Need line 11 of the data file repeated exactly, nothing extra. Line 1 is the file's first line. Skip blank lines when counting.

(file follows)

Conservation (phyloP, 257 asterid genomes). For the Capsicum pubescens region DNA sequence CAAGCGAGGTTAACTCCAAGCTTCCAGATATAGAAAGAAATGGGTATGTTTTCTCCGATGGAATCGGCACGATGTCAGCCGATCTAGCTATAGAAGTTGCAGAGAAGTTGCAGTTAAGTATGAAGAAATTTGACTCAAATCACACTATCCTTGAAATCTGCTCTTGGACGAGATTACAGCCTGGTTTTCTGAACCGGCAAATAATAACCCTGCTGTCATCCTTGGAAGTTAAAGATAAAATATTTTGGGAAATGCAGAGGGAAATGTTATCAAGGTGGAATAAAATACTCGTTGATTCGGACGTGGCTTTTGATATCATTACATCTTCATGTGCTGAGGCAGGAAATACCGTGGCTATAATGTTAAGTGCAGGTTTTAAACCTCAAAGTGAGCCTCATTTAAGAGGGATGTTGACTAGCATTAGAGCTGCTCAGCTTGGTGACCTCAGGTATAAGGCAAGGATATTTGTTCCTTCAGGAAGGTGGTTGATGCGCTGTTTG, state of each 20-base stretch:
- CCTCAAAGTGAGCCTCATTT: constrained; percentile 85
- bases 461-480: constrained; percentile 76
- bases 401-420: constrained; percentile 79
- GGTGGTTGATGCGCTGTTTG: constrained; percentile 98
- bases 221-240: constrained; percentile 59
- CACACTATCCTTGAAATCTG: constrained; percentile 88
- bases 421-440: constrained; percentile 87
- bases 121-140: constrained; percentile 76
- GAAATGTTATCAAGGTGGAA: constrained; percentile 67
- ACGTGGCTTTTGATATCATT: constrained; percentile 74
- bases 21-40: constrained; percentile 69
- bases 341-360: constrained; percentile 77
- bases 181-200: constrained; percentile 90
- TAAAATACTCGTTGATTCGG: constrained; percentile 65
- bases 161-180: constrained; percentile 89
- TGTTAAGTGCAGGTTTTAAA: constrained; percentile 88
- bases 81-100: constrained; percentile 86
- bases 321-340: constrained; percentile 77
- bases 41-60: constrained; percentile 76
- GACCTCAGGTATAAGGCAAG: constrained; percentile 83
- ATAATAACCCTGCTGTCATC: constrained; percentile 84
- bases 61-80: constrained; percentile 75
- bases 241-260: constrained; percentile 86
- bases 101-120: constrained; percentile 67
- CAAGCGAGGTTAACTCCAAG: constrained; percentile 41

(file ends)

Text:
- ACGTGGCTTTTGATATCATT: constrained; percentile 74